World History (1910-1949)
Boy Scouts of America incorporated. Angel Island, in San Francisco Bay, becomes immigration center for Asians entering U.S.
First use of aircraft as offensive weapon in Turkish-Italian War. Italy defeats Turks and annexes Tripoli and Libya. Chinese Republic proclaimed after revolution overthrows Manchu dynasty. Sun Yat-sen named president. Mexican Revolution: Porfirio Diaz, president since 1877, replaced by Francisco Madero. Triangle Shirtwaist Company fire in New York; 146 killed. Amundsen reaches South Pole. Ernest Rutherford discovers the structure of the atom. Richard Strauss's Der Rosenkavalier. Irving Berlin's Alexander's Ragtime Band.
Balkan Wars (1912-1913) resulting from territorial disputes: Turkey defeated by alliance of Bulgaria, Serbia, Greece, and Montenegro; London peace treaty (1913) partitions most of European Turkey among the victors. In second war (1913), Bulgaria attacks Serbia and Greece and is defeated after Romania intervenes and Turks recapture Adrianople. Titanic sinks on maiden voyage; over 1,500 drown. New Mexico and Arizona admitted as states.
Suffragettes demonstrate in London. Garment workers strike in New York and Boston; win pay raise and shorter hours. Henry Ford develops first moving assembly line. 16th Amendment (income tax) and 17th (popular election of U.S. senators) adopted. Bill creating U.S. Federal Reserve System becomes law. Stravinsky's The Rite of Spring. Woodrow Wilson becomes 28th U.S. president. Armory Show introduces modern art to U.S.; Duchamp's Nude Descending a Staircase shocks public.
World War I begins: Austrian Archduke Francis Ferdinand and wife Sophie are assassinated; Austria declares war on Serbia, Germany on Russia and France, Britain on Germany. (For detailed chronology see, World War I.)Panama Canal officially opened. Congress sets up Federal Trade Commission, passes Clayton Antitrust Act. U.S. Marines occupy Veracruz, Mexico, intervening in civil war to protect American interests.
Lusitania sunk by German submarine. Second Battle of Ypres. U.S. banks lend $500 million to France and Britain. Genocide of estimated 600,000 to 1 million Armenians by Turkish soldiers. D. W. Griffith's film Birth of a Nation. Albert Einstein's General Theory of Relativity.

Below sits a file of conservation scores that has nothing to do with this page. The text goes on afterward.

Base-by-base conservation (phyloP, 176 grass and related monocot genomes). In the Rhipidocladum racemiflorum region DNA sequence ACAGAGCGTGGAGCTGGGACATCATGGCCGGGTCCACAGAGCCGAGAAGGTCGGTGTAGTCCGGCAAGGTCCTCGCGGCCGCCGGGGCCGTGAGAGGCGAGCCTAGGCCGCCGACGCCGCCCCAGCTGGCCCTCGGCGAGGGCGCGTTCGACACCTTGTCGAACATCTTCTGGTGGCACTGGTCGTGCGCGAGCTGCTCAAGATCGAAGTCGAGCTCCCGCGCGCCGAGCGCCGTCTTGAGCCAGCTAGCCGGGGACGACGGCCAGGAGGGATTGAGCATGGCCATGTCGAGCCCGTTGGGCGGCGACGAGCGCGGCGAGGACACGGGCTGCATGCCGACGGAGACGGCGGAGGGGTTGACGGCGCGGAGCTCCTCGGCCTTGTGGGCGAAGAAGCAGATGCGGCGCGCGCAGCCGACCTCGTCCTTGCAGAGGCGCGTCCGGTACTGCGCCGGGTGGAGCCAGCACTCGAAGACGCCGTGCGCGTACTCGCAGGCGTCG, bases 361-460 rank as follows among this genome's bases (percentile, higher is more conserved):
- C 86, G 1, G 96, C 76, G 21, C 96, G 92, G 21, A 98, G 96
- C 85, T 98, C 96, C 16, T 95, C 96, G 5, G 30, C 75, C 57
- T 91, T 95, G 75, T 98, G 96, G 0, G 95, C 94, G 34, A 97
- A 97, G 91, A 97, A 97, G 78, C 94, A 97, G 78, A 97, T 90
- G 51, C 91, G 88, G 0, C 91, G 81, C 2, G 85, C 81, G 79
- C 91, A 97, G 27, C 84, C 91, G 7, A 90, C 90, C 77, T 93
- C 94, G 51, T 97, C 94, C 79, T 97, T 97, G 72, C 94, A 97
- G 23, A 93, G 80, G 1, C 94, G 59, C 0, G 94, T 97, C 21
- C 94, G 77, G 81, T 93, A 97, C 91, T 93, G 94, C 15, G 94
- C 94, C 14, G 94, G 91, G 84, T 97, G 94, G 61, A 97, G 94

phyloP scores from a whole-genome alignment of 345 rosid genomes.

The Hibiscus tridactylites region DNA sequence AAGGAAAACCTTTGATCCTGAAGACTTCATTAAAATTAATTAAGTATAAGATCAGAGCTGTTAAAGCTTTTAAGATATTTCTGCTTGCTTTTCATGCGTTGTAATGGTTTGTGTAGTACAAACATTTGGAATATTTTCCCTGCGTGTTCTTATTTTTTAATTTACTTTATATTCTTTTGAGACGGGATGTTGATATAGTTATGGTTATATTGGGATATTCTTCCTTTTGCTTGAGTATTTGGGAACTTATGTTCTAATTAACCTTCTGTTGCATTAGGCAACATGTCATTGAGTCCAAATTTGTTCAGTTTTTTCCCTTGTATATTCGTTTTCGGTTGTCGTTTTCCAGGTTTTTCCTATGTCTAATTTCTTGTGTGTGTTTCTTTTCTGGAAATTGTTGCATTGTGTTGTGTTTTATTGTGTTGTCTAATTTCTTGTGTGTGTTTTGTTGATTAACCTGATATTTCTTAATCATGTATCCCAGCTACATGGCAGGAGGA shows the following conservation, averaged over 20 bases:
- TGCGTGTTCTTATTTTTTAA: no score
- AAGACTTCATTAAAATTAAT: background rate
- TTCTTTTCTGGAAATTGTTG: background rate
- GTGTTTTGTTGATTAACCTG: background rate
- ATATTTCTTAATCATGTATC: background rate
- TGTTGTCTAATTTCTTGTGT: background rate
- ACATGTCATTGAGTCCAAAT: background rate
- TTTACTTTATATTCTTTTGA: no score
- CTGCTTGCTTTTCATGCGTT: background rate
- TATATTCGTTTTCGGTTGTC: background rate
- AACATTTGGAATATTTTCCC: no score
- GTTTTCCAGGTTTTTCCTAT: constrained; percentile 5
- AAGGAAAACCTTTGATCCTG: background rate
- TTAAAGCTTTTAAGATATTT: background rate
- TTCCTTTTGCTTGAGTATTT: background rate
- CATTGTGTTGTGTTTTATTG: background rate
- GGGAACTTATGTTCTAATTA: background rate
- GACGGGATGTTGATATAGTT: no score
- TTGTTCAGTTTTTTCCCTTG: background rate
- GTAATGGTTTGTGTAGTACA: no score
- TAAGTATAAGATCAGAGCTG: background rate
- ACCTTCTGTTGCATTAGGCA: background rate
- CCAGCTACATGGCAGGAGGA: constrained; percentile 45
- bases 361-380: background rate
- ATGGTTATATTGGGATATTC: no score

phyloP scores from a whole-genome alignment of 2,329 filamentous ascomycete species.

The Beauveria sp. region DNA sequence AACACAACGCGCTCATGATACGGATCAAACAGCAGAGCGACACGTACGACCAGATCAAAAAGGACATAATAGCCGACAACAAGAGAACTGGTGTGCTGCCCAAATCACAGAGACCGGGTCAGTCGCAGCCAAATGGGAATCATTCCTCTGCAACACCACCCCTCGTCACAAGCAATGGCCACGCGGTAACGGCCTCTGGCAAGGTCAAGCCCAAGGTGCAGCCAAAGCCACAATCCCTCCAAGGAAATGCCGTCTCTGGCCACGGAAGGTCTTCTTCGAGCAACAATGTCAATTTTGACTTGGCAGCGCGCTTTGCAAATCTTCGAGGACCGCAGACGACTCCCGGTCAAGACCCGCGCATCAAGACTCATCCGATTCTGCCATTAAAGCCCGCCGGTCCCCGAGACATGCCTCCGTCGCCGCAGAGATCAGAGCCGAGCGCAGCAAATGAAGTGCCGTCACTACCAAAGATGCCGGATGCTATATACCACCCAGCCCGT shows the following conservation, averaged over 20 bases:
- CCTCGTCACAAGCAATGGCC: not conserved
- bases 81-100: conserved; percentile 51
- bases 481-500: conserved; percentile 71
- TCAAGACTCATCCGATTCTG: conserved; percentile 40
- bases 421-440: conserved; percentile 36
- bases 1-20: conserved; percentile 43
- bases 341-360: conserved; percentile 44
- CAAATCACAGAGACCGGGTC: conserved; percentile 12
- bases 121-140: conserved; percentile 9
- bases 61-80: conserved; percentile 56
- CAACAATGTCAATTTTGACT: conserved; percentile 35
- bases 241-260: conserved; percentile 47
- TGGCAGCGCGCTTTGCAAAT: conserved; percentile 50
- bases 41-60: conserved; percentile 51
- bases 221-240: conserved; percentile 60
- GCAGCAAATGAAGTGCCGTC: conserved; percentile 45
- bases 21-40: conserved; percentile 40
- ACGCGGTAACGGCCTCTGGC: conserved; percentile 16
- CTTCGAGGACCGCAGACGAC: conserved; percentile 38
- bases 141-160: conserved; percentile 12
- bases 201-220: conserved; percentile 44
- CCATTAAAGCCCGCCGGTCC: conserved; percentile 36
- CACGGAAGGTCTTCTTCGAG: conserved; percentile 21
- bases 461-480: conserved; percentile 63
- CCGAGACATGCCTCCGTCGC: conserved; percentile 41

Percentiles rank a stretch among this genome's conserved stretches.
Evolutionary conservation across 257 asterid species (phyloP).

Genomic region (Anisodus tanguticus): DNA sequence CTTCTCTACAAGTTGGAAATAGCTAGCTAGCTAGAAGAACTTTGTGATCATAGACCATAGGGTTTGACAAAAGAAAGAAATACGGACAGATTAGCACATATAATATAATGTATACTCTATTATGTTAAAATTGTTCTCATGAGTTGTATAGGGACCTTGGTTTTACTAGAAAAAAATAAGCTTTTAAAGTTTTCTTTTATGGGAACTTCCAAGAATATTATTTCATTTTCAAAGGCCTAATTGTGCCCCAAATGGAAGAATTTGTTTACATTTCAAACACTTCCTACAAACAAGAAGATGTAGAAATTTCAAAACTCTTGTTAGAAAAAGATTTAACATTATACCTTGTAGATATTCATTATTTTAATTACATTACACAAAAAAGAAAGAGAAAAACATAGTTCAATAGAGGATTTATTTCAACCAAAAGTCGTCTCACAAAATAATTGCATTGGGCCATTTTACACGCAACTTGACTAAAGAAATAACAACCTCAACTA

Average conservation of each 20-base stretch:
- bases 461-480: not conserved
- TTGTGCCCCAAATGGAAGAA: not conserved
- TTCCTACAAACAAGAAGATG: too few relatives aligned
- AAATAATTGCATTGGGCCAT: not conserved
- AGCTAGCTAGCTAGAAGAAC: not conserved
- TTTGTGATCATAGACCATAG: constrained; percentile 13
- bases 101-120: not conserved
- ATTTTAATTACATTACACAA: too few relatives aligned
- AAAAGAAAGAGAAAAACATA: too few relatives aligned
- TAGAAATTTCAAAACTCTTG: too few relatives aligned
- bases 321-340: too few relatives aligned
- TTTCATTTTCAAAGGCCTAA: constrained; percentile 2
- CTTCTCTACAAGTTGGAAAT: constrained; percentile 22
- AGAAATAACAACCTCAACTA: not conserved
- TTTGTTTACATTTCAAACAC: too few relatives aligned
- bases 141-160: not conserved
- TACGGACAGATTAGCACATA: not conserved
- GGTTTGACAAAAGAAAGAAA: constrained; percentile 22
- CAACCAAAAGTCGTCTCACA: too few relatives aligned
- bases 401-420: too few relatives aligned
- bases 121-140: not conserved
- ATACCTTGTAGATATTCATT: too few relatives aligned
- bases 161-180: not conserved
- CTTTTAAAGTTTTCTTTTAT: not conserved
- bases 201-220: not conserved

Congress expands armed forces. Battle of Verdun. Battle of the Somme. Tom Mooney arrested for San Francisco bombing (pardoned in 1939). Pershing fails in raid into Mexico in quest of rebel Pancho Villa. U.S. buys Virgin Islands from Denmark for $25 million.
League of Nations holds first meeting at Geneva, Switzerland. U.S. Dept. of Justice red hunt nets thousands of radicals; aliens deported. Women's suffrage (19th) amendment ratified. Treaty of Sèvres dissolves Ottoman Empire. First Agatha Christie mystery. Sinclair Lewis's Main Street.
Reparations Commission fixes German liability at 132 billion gold marks. German inflation begins. Major treaties signed at Washington Disarmament Conference limit naval tonnage and pledge to respect territorial integrity of China. In U.S., Nicola Sacco and Bartolomeo Vanzetti, Italian-born anarchists, convicted of armed robbery murder; case stirs world-wide protests; they are executed in 1927.
Mussolini marches on Rome; forms Fascist government. Irish Free State, a self-governing dominion of British Empire, officially proclaimed. Kemal Atatürk, founder of modern Turkey, overthrows last sultan. James Joyce's Ulysses.
Adolf Hitler's Beer Hall Putsch in Munich fails; in 1924 he is sentenced to five years in prison where he writes Mein Kampf; released after eight months. Occupation of Ruhr by French and Belgian troops to enforce reparations payments. Widespread Ku Klux Klan violence in U.S. Earthquake destroys third of Tokyo. George Gershwin's Rhapsody in Blue. Bessie Smith, known as the Empress of the Blues, makes her first record. Irish poet William Butler Yeats wins Nobel Prize in Literature.
Death of Lenin; Stalin wins power struggle, rules as Soviet dictator until death in 1953. Italian Fascists murder Socialist leader Giacomo Matteotti. Interior Secretary Albert B. Fall and oilmen Harry Sinclair and Edward L. Doheny are charged with conspiracy and bribery in the Teapot Dome scandal, involving fraudulent leases of naval oil reserves. In 1931, Fall is sentenced to year in prison; Doheny and Sinclair acquitted of bribery. Nathan Leopold and Richard Loeb convicted in thrill killing of Bobby Franks in Chicago; defended by Clarence Darrow; sentenced to life imprisonment. (Loeb killed by fellow convict in 1936; Leopold paroled in 1958, dies in 1971.) Robert Frost wins first of four Pulitzers.
Nellie Tayloe Ross elected governor of Wyoming; first woman governor elected in U.S. Locarno conferences seek to secure European peace by mutual guarantees. John T. Scopes convicted and fined for teaching evolution in a public school in Tennessee Monkey Trial; sentence set aside. John Logie Baird, Scottish inventor, transmits human features by television. Hitler publishes Volume I of Mein Kampf.
General strike in Britain brings nation's activities to standstill. U.S. marines dispatched to Nicaragua during revolt; they remain until 1933. Gertrude Ederle of U.S. is first woman to swim English Channel. Ernest Hemingway's The Sun Also Rises.